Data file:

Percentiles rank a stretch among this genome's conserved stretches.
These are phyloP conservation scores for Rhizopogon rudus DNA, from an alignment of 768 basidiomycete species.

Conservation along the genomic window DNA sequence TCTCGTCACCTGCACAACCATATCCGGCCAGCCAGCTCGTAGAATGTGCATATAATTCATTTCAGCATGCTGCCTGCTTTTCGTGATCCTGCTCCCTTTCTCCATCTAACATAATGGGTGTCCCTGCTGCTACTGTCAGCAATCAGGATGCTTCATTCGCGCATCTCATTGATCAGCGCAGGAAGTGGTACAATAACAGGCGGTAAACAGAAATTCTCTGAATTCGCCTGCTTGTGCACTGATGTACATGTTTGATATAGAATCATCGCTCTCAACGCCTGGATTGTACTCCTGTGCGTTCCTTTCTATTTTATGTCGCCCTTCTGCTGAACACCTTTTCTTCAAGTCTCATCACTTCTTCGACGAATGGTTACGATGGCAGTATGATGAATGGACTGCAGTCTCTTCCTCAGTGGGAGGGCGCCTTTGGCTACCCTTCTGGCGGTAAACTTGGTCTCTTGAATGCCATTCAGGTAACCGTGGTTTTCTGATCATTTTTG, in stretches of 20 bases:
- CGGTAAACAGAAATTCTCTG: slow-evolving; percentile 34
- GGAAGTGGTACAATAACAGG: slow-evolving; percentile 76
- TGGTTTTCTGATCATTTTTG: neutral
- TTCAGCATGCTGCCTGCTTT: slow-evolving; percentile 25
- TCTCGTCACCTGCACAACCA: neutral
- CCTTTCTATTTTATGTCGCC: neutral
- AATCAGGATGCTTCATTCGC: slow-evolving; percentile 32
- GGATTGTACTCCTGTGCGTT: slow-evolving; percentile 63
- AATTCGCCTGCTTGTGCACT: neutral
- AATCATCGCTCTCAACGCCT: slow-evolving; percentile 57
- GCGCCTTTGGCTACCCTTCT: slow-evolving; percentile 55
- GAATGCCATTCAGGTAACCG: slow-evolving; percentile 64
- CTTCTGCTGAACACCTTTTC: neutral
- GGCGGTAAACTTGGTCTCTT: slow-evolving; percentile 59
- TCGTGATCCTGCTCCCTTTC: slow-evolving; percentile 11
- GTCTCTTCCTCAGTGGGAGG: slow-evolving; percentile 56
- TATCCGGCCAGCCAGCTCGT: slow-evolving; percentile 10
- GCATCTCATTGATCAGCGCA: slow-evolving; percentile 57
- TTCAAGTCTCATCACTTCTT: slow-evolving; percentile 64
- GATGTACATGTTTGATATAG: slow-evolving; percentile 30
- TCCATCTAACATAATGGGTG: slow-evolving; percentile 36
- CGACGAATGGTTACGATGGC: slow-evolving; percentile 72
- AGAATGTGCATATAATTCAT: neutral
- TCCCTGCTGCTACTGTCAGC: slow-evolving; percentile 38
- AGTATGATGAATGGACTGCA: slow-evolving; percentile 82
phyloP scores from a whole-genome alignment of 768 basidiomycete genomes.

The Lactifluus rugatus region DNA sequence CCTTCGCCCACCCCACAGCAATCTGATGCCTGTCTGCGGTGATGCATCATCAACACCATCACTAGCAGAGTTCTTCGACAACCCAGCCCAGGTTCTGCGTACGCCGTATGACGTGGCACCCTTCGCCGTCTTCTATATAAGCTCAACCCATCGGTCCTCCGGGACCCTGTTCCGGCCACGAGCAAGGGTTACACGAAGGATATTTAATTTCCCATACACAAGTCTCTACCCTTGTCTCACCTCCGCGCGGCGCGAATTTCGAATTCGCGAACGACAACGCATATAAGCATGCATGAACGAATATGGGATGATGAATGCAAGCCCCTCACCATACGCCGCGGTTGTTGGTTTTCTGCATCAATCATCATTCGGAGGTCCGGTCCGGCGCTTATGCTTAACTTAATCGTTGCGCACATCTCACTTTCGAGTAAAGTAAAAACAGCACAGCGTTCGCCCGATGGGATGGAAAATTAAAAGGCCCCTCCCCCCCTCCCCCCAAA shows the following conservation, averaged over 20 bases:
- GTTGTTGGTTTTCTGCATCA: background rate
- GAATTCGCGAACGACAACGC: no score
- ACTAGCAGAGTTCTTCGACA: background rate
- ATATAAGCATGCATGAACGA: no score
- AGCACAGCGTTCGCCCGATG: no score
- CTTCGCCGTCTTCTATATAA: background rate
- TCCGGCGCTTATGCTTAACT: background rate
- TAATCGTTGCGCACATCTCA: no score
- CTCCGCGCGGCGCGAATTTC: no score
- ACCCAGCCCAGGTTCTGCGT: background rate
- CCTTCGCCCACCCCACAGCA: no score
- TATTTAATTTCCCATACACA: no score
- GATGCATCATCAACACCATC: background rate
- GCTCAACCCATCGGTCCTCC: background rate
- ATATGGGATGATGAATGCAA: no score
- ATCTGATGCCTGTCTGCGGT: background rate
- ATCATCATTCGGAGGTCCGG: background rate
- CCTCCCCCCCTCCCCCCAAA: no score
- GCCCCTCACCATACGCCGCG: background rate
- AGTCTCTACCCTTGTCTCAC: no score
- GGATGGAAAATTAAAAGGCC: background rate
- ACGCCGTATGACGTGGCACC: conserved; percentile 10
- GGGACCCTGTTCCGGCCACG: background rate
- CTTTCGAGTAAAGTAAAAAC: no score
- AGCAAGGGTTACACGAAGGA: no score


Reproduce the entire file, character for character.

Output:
Percentiles rank a stretch among this genome's conserved stretches.
These are phyloP conservation scores for Rhizopogon rudus DNA, from an alignment of 768 basidiomycete species.

Conservation along the genomic window DNA sequence TCTCGTCACCTGCACAACCATATCCGGCCAGCCAGCTCGTAGAATGTGCATATAATTCATTTCAGCATGCTGCCTGCTTTTCGTGATCCTGCTCCCTTTCTCCATCTAACATAATGGGTGTCCCTGCTGCTACTGTCAGCAATCAGGATGCTTCATTCGCGCATCTCATTGATCAGCGCAGGAAGTGGTACAATAACAGGCGGTAAACAGAAATTCTCTGAATTCGCCTGCTTGTGCACTGATGTACATGTTTGATATAGAATCATCGCTCTCAACGCCTGGATTGTACTCCTGTGCGTTCCTTTCTATTTTATGTCGCCCTTCTGCTGAACACCTTTTCTTCAAGTCTCATCACTTCTTCGACGAATGGTTACGATGGCAGTATGATGAATGGACTGCAGTCTCTTCCTCAGTGGGAGGGCGCCTTTGGCTACCCTTCTGGCGGTAAACTTGGTCTCTTGAATGCCATTCAGGTAACCGTGGTTTTCTGATCATTTTTG, in stretches of 20 bases:
- CGGTAAACAGAAATTCTCTG: slow-evolving; percentile 34
- GGAAGTGGTACAATAACAGG: slow-evolving; percentile 76
- TGGTTTTCTGATCATTTTTG: neutral
- TTCAGCATGCTGCCTGCTTT: slow-evolving; percentile 25
- TCTCGTCACCTGCACAACCA: neutral
- CCTTTCTATTTTATGTCGCC: neutral
- AATCAGGATGCTTCATTCGC: slow-evolving; percentile 32
- GGATTGTACTCCTGTGCGTT: slow-evolving; percentile 63
- AATTCGCCTGCTTGTGCACT: neutral
- AATCATCGCTCTCAACGCCT: slow-evolving; percentile 57
- GCGCCTTTGGCTACCCTTCT: slow-evolving; percentile 55
- GAATGCCATTCAGGTAACCG: slow-evolving; percentile 64
- CTTCTGCTGAACACCTTTTC: neutral
- GGCGGTAAACTTGGTCTCTT: slow-evolving; percentile 59
- TCGTGATCCTGCTCCCTTTC: slow-evolving; percentile 11
- GTCTCTTCCTCAGTGGGAGG: slow-evolving; percentile 56
- TATCCGGCCAGCCAGCTCGT: slow-evolving; percentile 10
- GCATCTCATTGATCAGCGCA: slow-evolving; percentile 57
- TTCAAGTCTCATCACTTCTT: slow-evolving; percentile 64
- GATGTACATGTTTGATATAG: slow-evolving; percentile 30
- TCCATCTAACATAATGGGTG: slow-evolving; percentile 36
- CGACGAATGGTTACGATGGC: slow-evolving; percentile 72
- AGAATGTGCATATAATTCAT: neutral
- TCCCTGCTGCTACTGTCAGC: slow-evolving; percentile 38
- AGTATGATGAATGGACTGCA: slow-evolving; percentile 82
phyloP scores from a whole-genome alignment of 768 basidiomycete genomes.

The Lactifluus rugatus region DNA sequence CCTTCGCCCACCCCACAGCAATCTGATGCCTGTCTGCGGTGATGCATCATCAACACCATCACTAGCAGAGTTCTTCGACAACCCAGCCCAGGTTCTGCGTACGCCGTATGACGTGGCACCCTTCGCCGTCTTCTATATAAGCTCAACCCATCGGTCCTCCGGGACCCTGTTCCGGCCACGAGCAAGGGTTACACGAAGGATATTTAATTTCCCATACACAAGTCTCTACCCTTGTCTCACCTCCGCGCGGCGCGAATTTCGAATTCGCGAACGACAACGCATATAAGCATGCATGAACGAATATGGGATGATGAATGCAAGCCCCTCACCATACGCCGCGGTTGTTGGTTTTCTGCATCAATCATCATTCGGAGGTCCGGTCCGGCGCTTATGCTTAACTTAATCGTTGCGCACATCTCACTTTCGAGTAAAGTAAAAACAGCACAGCGTTCGCCCGATGGGATGGAAAATTAAAAGGCCCCTCCCCCCCTCCCCCCAAA shows the following conservation, averaged over 20 bases:
- GTTGTTGGTTTTCTGCATCA: background rate
- GAATTCGCGAACGACAACGC: no score
- ACTAGCAGAGTTCTTCGACA: background rate
- ATATAAGCATGCATGAACGA: no score
- AGCACAGCGTTCGCCCGATG: no score
- CTTCGCCGTCTTCTATATAA: background rate
- TCCGGCGCTTATGCTTAACT: background rate
- TAATCGTTGCGCACATCTCA: no score
- CTCCGCGCGGCGCGAATTTC: no score
- ACCCAGCCCAGGTTCTGCGT: background rate
- CCTTCGCCCACCCCACAGCA: no score
- TATTTAATTTCCCATACACA: no score
- GATGCATCATCAACACCATC: background rate
- GCTCAACCCATCGGTCCTCC: background rate
- ATATGGGATGATGAATGCAA: no score
- ATCTGATGCCTGTCTGCGGT: background rate
- ATCATCATTCGGAGGTCCGG: background rate
- CCTCCCCCCCTCCCCCCAAA: no score
- GCCCCTCACCATACGCCGCG: background rate
- AGTCTCTACCCTTGTCTCAC: no score
- GGATGGAAAATTAAAAGGCC: background rate
- ACGCCGTATGACGTGGCACC: conserved; percentile 10
- GGGACCCTGTTCCGGCCACG: background rate
- CTTTCGAGTAAAGTAAAAAC: no score
- AGCAAGGGTTACACGAAGGA: no score